Your company departments are siloed. Sometimes this is due to the office layout itself — one department is another building across town — and sometimes it is due to the surprisingly petty reason that the manager of such-and-such unit is a jerk. For whatever the reasons, siloed departments make implementing a corporate wide work process difficult, especially if one department is fine with how the current process works — say, the department whose manager is a jerk — while the other department is the one having trouble with the process.  User buy in can be extraordinarily difficult when the departments are separate from each other, Froelich said.

"If you spend 15 minutes fixing a problem that is occurring upstream you can save a surprising amount of time solving problems downstream," Froelich said. For example, people tend to hem and haw when it is suggested that the company introduce uniform standards for tagging metadata. "But then they waste 20 minutes or more searching for something because it is not tagged correctly."

You don’t have executive buy in for whatever changes you are trying to implement. This is probably the best, and sometimes the only, way to get people to change the way they work, Froelich said. "People don’t like change, especially with their work processes." Sometimes, he said, it may be a function of fearing their job will be eliminated with the automation. The top executives must address all of this. "They have to be the ones to say, 'this is how we are going to do it from now on, this is why, and that will be that,'" Froelich said.

The Importance of Metadata

You don't have a metadata strategy or if you do, you are not disciplined about enforcing it. Or worse, Froelich said, employees don’t realize how it works. "I've seen people take metadata and cram it into the file name."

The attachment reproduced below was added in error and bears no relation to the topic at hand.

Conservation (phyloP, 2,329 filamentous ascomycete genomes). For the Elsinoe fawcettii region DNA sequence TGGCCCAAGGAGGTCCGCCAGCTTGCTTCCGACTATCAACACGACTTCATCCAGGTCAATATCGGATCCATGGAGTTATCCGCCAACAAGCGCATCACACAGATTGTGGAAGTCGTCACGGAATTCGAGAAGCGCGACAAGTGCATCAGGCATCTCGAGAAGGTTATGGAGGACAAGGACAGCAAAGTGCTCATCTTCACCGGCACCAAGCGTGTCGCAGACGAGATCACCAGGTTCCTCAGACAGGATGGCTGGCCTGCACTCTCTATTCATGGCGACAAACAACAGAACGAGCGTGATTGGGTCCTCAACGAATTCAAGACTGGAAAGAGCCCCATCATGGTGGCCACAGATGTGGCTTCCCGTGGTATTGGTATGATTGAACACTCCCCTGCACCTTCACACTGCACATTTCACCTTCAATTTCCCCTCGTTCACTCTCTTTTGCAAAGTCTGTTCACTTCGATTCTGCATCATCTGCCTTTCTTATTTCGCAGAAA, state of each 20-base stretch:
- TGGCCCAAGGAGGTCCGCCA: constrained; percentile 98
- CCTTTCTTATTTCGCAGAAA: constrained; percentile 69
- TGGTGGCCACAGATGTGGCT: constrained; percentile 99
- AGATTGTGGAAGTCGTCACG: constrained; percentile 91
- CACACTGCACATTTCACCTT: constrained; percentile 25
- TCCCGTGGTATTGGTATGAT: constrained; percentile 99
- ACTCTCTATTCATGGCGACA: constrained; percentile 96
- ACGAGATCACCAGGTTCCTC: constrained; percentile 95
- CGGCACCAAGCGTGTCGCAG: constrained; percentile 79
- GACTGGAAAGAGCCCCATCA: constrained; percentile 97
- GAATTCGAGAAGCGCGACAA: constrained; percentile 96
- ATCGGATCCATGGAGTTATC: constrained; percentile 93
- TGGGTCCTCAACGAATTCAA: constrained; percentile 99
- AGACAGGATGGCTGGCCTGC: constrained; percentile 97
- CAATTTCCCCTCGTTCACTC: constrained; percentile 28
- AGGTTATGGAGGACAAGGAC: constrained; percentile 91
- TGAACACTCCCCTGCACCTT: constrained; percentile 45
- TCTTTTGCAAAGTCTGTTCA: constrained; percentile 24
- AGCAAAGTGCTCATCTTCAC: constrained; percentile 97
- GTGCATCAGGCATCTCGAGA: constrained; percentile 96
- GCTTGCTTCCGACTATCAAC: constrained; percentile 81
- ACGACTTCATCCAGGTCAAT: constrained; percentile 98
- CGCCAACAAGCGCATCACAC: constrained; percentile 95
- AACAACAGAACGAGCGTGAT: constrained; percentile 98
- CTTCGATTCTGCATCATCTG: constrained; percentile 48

This failing is perhaps the worst — metadata is one of the primary functions of good content, Horodyski of Information Optimity Advisors said, the others being workflow, rights management and governance. Indeed, metadata is a crucial part of these other elements as well. You can't, for instance, follow good governance practices without a supportive metadata schema.

"Content is the ultimate connection but without a foundational layer of metadata you can’t optimize and monetize the content," he said.

There is no one size fits all for designing a metadata policy unfortunately. "You have to understand how your users or customers want to interact with the content before designing the metadata and the user interface," Horodyski said.

For example, terms change — a lot, as does language — depending on the user base. "There about 800 new words and phrases that are added to the English language each year," he said. “So little of our modern language is written in stone."

Don’t believe him? Well consider the following, all officially part of the Oxford English Dictionary now:

  • LOLcat
  • Five-second rule
  • Mahoosive
  • Digital footprint
  • Duck face
  • Askhole
  • Nonversation
  • Errorist
  • Afterclap

Another reason to put a good metadata policy in place, Horodyski said, is that it will support emerging forms of content as well — Internet of Things, for example, or blockchain. Horodyski talks a little bit about this point in the following video.